President Barack Obama called Gov. Pat Quinn Monday while Quinn was touring hard-hit Washington, Ill., and pledged to provide "whatever you need" as the governor updated him on the damage.
Quinn also passed the phone to Washington, Ill., Mayor Gary Manier, who also spoke directly with the president.
The Midwest head of FEMA, Andrew Velasquez, has also been in touch with Quinn via telephone to offer assistance.
Washington is apparently the hardest-hit community in the state, with more than 400 homes damaged or destroyed, one person killed and more than 120 injured when a powerful tornado raked across the small city Sunday.
Quinn toured Washington Monday, part of a statewide review of the damage left behind by the deadly string of late-season tornadoes. Scheduled stops were also made in Diamond, Gifford, Brookport and New Minden.
"Each of these communities in Illinois were hard hit yesterday by the deadliest tornadoes that we've ever had in the month of November in Illinois history," Quinn said before boarding a plane at Midway International Airport.
Statewide, officials said six people were confirmed dead. The storm was also blamed for two deaths in Michigan, NBC News reported.
"We ask God to bless the immortal souls of the six people who were killed yesterday by these tornadoes," Quinn said.
Quinn issued a declaration earlier in the day designating Champaign, Grundy, LaSalle, Massac, Tazewell, Washington and Woodford counties as disaster areas.
As the cleanup got underway, Quinn said it was vitally important that residents put together a detailed log of all items lost.
"We need to make sure that we keep those records," he said. "This is very, very important because in so doing we ultimately go to the Federal Emergency Management Agency where they do a full assessment with the records that we provide them, and our hope to get a federal disaster declaration really rides on our ability to get all information."
Help in all forms is pouring into the Washington area, but Volk says it's a bit too early.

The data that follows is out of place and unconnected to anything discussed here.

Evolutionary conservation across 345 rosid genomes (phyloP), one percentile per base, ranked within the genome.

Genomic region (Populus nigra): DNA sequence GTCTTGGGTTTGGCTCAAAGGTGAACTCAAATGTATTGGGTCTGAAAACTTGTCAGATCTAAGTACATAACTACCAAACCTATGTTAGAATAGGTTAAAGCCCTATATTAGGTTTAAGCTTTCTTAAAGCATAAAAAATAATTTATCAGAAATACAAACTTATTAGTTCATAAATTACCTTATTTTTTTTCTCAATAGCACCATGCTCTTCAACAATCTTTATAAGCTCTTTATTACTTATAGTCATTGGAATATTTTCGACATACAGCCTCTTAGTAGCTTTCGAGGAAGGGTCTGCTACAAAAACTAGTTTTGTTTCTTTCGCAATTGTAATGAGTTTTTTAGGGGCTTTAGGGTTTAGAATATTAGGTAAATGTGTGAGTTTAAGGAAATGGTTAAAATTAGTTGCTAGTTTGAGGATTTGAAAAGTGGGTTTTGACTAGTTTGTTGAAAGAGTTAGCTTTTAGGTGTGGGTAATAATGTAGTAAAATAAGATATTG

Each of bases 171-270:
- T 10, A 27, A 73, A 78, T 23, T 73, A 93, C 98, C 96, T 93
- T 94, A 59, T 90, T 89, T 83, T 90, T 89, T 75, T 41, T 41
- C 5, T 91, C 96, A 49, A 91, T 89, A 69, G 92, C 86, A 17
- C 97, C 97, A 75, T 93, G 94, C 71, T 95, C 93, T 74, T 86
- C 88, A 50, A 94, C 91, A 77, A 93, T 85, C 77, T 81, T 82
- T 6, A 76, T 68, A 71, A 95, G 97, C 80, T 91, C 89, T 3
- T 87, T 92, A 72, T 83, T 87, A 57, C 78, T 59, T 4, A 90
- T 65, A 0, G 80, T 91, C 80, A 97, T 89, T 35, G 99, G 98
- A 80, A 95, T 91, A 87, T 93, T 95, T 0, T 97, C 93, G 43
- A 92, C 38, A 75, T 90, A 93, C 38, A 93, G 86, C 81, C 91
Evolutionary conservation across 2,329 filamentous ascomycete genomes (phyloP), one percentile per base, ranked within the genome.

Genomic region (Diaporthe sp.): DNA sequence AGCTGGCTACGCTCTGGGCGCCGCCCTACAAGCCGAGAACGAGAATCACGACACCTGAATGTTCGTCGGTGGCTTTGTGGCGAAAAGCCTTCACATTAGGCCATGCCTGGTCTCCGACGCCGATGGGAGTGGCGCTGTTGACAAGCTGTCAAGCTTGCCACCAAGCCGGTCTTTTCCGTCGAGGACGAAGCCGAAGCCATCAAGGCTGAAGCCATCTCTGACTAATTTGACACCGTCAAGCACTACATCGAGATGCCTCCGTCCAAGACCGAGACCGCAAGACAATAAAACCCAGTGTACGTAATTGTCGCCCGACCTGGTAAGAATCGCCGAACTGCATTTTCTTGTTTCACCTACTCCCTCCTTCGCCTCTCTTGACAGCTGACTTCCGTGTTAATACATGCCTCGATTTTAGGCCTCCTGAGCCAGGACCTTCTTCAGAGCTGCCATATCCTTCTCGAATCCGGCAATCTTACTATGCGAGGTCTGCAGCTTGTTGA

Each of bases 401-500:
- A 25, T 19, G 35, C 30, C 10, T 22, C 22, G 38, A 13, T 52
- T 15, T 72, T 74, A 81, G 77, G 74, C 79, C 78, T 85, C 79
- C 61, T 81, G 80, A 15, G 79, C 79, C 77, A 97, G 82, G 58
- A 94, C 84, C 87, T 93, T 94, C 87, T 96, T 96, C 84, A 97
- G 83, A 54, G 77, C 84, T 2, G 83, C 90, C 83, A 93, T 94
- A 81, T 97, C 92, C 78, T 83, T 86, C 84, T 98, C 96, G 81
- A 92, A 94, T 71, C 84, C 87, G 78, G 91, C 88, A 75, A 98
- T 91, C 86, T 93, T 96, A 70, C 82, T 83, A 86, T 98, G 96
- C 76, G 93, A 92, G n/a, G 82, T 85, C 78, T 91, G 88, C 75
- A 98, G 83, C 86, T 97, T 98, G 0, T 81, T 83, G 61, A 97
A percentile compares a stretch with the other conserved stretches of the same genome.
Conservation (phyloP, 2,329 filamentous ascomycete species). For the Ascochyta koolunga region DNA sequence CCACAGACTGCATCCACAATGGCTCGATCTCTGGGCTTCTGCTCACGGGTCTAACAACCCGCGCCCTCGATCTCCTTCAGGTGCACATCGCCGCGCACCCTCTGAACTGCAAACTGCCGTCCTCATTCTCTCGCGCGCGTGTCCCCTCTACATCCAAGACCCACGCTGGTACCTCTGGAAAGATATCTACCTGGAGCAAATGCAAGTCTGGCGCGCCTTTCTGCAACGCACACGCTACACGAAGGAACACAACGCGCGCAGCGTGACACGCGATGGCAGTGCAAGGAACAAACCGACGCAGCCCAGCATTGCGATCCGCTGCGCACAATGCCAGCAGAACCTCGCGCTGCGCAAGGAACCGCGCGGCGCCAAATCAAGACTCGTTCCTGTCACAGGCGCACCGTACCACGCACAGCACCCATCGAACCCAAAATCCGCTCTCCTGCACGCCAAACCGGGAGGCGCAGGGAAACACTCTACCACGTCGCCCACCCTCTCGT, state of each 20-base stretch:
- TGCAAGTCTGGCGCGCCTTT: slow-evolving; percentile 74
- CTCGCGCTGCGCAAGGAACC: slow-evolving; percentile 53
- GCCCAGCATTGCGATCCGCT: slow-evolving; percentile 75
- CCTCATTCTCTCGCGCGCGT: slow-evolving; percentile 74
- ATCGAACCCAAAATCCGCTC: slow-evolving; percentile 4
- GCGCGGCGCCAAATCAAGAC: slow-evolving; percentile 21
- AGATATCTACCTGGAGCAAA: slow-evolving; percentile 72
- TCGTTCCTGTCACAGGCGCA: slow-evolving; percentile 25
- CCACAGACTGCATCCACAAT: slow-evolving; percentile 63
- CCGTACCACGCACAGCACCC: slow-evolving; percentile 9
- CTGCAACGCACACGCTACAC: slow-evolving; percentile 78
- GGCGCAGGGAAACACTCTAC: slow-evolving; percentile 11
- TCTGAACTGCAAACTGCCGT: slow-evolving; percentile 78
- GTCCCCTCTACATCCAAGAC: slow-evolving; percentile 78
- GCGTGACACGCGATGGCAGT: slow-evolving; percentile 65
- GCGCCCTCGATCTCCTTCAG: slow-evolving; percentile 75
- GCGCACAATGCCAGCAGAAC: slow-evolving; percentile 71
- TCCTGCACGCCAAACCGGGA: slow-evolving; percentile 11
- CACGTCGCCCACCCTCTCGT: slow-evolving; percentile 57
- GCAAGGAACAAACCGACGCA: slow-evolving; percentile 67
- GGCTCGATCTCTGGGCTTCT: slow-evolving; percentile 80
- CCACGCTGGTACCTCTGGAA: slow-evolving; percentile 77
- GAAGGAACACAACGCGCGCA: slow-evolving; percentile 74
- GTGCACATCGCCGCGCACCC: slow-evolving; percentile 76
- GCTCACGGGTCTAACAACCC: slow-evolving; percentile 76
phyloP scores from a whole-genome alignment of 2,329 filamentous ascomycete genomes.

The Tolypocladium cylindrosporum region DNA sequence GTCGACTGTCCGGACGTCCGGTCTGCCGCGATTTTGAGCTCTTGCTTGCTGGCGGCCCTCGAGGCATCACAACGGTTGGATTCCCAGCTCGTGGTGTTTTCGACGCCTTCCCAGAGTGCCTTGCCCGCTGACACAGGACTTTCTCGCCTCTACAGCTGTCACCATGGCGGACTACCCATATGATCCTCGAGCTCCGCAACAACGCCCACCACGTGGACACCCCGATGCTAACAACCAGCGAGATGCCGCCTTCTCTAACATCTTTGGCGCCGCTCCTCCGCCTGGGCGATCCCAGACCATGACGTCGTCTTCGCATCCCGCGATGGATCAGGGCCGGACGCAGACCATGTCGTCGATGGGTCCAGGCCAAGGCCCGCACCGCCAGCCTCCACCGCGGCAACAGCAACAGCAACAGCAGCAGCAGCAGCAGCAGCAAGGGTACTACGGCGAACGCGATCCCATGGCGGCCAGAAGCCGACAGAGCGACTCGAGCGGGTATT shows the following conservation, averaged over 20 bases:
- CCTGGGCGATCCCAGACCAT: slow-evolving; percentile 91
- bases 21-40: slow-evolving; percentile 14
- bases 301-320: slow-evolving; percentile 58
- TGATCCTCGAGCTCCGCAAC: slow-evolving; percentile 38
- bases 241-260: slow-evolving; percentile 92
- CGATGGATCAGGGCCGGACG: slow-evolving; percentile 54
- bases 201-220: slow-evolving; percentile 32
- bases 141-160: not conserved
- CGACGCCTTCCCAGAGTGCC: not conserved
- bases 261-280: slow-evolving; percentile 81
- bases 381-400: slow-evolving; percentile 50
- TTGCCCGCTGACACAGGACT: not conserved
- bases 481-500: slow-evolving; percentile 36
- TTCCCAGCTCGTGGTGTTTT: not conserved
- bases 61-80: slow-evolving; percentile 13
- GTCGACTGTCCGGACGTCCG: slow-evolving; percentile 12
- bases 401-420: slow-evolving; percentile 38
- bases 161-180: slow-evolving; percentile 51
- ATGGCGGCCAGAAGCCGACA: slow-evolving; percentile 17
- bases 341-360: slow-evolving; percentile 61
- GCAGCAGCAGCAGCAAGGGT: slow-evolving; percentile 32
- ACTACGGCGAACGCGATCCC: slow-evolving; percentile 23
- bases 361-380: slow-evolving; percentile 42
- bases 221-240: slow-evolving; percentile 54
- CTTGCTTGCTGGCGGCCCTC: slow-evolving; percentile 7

"We've been turning people away because at this point, we simply are not ready," Washington Police Chief Don Volk said. "The assessment has not been done, we have to get the power sources back up, we've still got sections of roadway that need to be clear. Until then, we're directing everyone who wants to talk about volunteers or providing equipment, whatever, they're going to be contacting the Tazewell County Health Department."
Tens of thousands remained without power Monday as communities across the Midwest began to take stock of the devastation.
In Illinois, a majority of those without power were concentrated near Peoria. Ameren Illinois' outage center showed 32,000 customers without power during the morning hours. Other outages were scattered across central and southern Illinois. At the peak, the utility said there were about 140,000 customers without electricity.
Preliminary information from National Weather Service forecasters indicated that as many as 30 tornadoes may have touched down around the state, Quinn said.
"It's just hard to imagine. A lot of families, and myself included, were in church. We went to the basement during those services," said Washington Mayor Gary W. Manier. "The people were so resilient. They had just lost everything and they were looking for neighbors. They were worried about people down the street or somebody that they knew."
Illinois State Police trooper Dustin Pierce said the tornado there cut a path about an eighth of a mile wide from one side of the town of Washington to the other. Entire blocks were leveled.
Officials said a 6 p.m. to 7 a.m. curfew put in place Sunday would likely remain in effect each day for about a week.
Manier said the cleanup of his community was going to take far longer.
"I understand good things are worth waiting for. I'm hoping we can get it turned around," he said, lamenting at the especially-unfortunate time of year for the storms. "It's not like we have a whole summer of construction season. With winter coming on it's going to be a little more difficult. Even the homes that are damaged and weren't leveled, as far tarping and trying to get a roof on before winter is going to be difficult.
In Indiana, Gov. Mike Pence planned to visit three communities to assess the damage leveled by storms there. Pence was scheduled to visit Kokomo, Lafayette and Washington, while the National Weather Services was dispatching three survey teams Monday to determine if storm damage was caused by tornadoes or high winds from thunderstorms.
Sunday's storms injured at least three people and cut power to tens of thousands in that state. Duke Energy alone reported about 24,000 customers still without power early Monday.
The hardest-hit area appeared to be Kokomo in north-central Indiana. Kokomo Mayor Greg Goodnight said the storm that left streets littered with debris and damaged businesses and homes was the worst he's seen in the 48 years he's lived in the city.